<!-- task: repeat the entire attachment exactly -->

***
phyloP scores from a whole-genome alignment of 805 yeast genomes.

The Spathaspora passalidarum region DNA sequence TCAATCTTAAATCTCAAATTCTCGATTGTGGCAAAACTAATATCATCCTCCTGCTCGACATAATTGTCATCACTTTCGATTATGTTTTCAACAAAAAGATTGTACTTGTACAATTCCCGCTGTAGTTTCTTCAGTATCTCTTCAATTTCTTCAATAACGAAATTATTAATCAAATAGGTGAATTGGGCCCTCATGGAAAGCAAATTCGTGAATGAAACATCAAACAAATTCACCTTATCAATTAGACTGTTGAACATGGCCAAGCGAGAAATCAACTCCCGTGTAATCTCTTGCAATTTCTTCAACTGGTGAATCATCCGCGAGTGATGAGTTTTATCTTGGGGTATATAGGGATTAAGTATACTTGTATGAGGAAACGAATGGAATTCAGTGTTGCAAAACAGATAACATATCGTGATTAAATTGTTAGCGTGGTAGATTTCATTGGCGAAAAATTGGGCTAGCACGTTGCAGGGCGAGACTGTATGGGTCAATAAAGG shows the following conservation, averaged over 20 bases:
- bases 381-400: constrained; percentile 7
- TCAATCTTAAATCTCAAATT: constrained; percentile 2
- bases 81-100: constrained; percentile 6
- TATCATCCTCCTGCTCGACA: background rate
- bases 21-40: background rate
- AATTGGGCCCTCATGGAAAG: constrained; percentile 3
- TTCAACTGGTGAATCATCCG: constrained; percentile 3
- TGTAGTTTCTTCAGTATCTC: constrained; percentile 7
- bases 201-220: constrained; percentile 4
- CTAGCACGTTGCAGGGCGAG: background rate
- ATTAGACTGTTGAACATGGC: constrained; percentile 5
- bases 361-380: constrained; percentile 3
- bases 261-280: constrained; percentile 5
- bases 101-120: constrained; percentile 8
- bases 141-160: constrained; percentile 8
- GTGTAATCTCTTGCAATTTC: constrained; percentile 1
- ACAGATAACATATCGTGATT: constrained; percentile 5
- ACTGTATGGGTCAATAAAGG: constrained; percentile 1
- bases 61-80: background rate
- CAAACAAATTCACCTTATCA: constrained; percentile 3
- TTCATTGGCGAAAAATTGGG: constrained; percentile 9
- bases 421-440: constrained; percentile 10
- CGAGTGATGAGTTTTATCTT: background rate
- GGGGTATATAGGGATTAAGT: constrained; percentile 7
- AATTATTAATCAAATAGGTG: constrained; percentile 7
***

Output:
phyloP scores from a whole-genome alignment of 805 yeast genomes.

The Spathaspora passalidarum region DNA sequence TCAATCTTAAATCTCAAATTCTCGATTGTGGCAAAACTAATATCATCCTCCTGCTCGACATAATTGTCATCACTTTCGATTATGTTTTCAACAAAAAGATTGTACTTGTACAATTCCCGCTGTAGTTTCTTCAGTATCTCTTCAATTTCTTCAATAACGAAATTATTAATCAAATAGGTGAATTGGGCCCTCATGGAAAGCAAATTCGTGAATGAAACATCAAACAAATTCACCTTATCAATTAGACTGTTGAACATGGCCAAGCGAGAAATCAACTCCCGTGTAATCTCTTGCAATTTCTTCAACTGGTGAATCATCCGCGAGTGATGAGTTTTATCTTGGGGTATATAGGGATTAAGTATACTTGTATGAGGAAACGAATGGAATTCAGTGTTGCAAAACAGATAACATATCGTGATTAAATTGTTAGCGTGGTAGATTTCATTGGCGAAAAATTGGGCTAGCACGTTGCAGGGCGAGACTGTATGGGTCAATAAAGG shows the following conservation, averaged over 20 bases:
- bases 381-400: constrained; percentile 7
- TCAATCTTAAATCTCAAATT: constrained; percentile 2
- bases 81-100: constrained; percentile 6
- TATCATCCTCCTGCTCGACA: background rate
- bases 21-40: background rate
- AATTGGGCCCTCATGGAAAG: constrained; percentile 3
- TTCAACTGGTGAATCATCCG: constrained; percentile 3
- TGTAGTTTCTTCAGTATCTC: constrained; percentile 7
- bases 201-220: constrained; percentile 4
- CTAGCACGTTGCAGGGCGAG: background rate
- ATTAGACTGTTGAACATGGC: constrained; percentile 5
- bases 361-380: constrained; percentile 3
- bases 261-280: constrained; percentile 5
- bases 101-120: constrained; percentile 8
- bases 141-160: constrained; percentile 8
- GTGTAATCTCTTGCAATTTC: constrained; percentile 1
- ACAGATAACATATCGTGATT: constrained; percentile 5
- ACTGTATGGGTCAATAAAGG: constrained; percentile 1
- bases 61-80: background rate
- CAAACAAATTCACCTTATCA: constrained; percentile 3
- TTCATTGGCGAAAAATTGGG: constrained; percentile 9
- bases 421-440: constrained; percentile 10
- CGAGTGATGAGTTTTATCTT: background rate
- GGGGTATATAGGGATTAAGT: constrained; percentile 7
- AATTATTAATCAAATAGGTG: constrained; percentile 7